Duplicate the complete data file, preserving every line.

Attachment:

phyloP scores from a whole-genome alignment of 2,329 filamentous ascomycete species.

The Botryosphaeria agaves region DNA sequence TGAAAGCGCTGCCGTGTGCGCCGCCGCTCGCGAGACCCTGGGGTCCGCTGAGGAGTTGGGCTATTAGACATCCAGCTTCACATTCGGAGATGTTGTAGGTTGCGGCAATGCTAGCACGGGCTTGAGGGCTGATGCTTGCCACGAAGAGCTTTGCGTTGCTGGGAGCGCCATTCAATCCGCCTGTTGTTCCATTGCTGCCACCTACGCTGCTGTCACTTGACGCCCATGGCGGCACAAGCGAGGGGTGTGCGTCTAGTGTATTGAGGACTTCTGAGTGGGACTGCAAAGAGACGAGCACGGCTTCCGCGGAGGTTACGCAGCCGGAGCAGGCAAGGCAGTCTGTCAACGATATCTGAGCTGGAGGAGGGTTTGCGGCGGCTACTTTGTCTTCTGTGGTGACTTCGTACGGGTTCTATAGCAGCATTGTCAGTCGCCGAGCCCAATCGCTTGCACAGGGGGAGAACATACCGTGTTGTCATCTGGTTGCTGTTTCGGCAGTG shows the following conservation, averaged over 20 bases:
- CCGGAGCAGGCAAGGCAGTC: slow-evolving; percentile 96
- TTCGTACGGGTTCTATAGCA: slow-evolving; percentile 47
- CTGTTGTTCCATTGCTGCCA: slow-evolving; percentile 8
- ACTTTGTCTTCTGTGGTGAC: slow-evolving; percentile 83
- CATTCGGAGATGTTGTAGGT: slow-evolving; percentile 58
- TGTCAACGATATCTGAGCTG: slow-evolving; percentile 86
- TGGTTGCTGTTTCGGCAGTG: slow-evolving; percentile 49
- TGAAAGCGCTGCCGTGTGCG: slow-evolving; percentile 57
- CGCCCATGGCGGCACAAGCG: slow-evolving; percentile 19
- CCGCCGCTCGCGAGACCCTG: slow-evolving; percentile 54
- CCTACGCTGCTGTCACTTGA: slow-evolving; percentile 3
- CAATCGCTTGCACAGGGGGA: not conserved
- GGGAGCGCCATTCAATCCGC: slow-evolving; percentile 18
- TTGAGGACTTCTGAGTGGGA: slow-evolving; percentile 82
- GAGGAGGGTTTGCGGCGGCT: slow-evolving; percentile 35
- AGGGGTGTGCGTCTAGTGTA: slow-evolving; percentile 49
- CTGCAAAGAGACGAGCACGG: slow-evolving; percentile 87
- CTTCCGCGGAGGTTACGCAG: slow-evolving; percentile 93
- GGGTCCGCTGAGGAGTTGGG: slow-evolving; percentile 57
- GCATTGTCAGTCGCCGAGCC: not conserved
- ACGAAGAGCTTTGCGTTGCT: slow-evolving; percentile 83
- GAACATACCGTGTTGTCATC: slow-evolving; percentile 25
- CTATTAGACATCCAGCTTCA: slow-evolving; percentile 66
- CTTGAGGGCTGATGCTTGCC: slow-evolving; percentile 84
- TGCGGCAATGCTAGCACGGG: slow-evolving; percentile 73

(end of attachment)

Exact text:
phyloP scores from a whole-genome alignment of 2,329 filamentous ascomycete species.

The Botryosphaeria agaves region DNA sequence TGAAAGCGCTGCCGTGTGCGCCGCCGCTCGCGAGACCCTGGGGTCCGCTGAGGAGTTGGGCTATTAGACATCCAGCTTCACATTCGGAGATGTTGTAGGTTGCGGCAATGCTAGCACGGGCTTGAGGGCTGATGCTTGCCACGAAGAGCTTTGCGTTGCTGGGAGCGCCATTCAATCCGCCTGTTGTTCCATTGCTGCCACCTACGCTGCTGTCACTTGACGCCCATGGCGGCACAAGCGAGGGGTGTGCGTCTAGTGTATTGAGGACTTCTGAGTGGGACTGCAAAGAGACGAGCACGGCTTCCGCGGAGGTTACGCAGCCGGAGCAGGCAAGGCAGTCTGTCAACGATATCTGAGCTGGAGGAGGGTTTGCGGCGGCTACTTTGTCTTCTGTGGTGACTTCGTACGGGTTCTATAGCAGCATTGTCAGTCGCCGAGCCCAATCGCTTGCACAGGGGGAGAACATACCGTGTTGTCATCTGGTTGCTGTTTCGGCAGTG shows the following conservation, averaged over 20 bases:
- CCGGAGCAGGCAAGGCAGTC: slow-evolving; percentile 96
- TTCGTACGGGTTCTATAGCA: slow-evolving; percentile 47
- CTGTTGTTCCATTGCTGCCA: slow-evolving; percentile 8
- ACTTTGTCTTCTGTGGTGAC: slow-evolving; percentile 83
- CATTCGGAGATGTTGTAGGT: slow-evolving; percentile 58
- TGTCAACGATATCTGAGCTG: slow-evolving; percentile 86
- TGGTTGCTGTTTCGGCAGTG: slow-evolving; percentile 49
- TGAAAGCGCTGCCGTGTGCG: slow-evolving; percentile 57
- CGCCCATGGCGGCACAAGCG: slow-evolving; percentile 19
- CCGCCGCTCGCGAGACCCTG: slow-evolving; percentile 54
- CCTACGCTGCTGTCACTTGA: slow-evolving; percentile 3
- CAATCGCTTGCACAGGGGGA: not conserved
- GGGAGCGCCATTCAATCCGC: slow-evolving; percentile 18
- TTGAGGACTTCTGAGTGGGA: slow-evolving; percentile 82
- GAGGAGGGTTTGCGGCGGCT: slow-evolving; percentile 35
- AGGGGTGTGCGTCTAGTGTA: slow-evolving; percentile 49
- CTGCAAAGAGACGAGCACGG: slow-evolving; percentile 87
- CTTCCGCGGAGGTTACGCAG: slow-evolving; percentile 93
- GGGTCCGCTGAGGAGTTGGG: slow-evolving; percentile 57
- GCATTGTCAGTCGCCGAGCC: not conserved
- ACGAAGAGCTTTGCGTTGCT: slow-evolving; percentile 83
- GAACATACCGTGTTGTCATC: slow-evolving; percentile 25
- CTATTAGACATCCAGCTTCA: slow-evolving; percentile 66
- CTTGAGGGCTGATGCTTGCC: slow-evolving; percentile 84
- TGCGGCAATGCTAGCACGGG: slow-evolving; percentile 73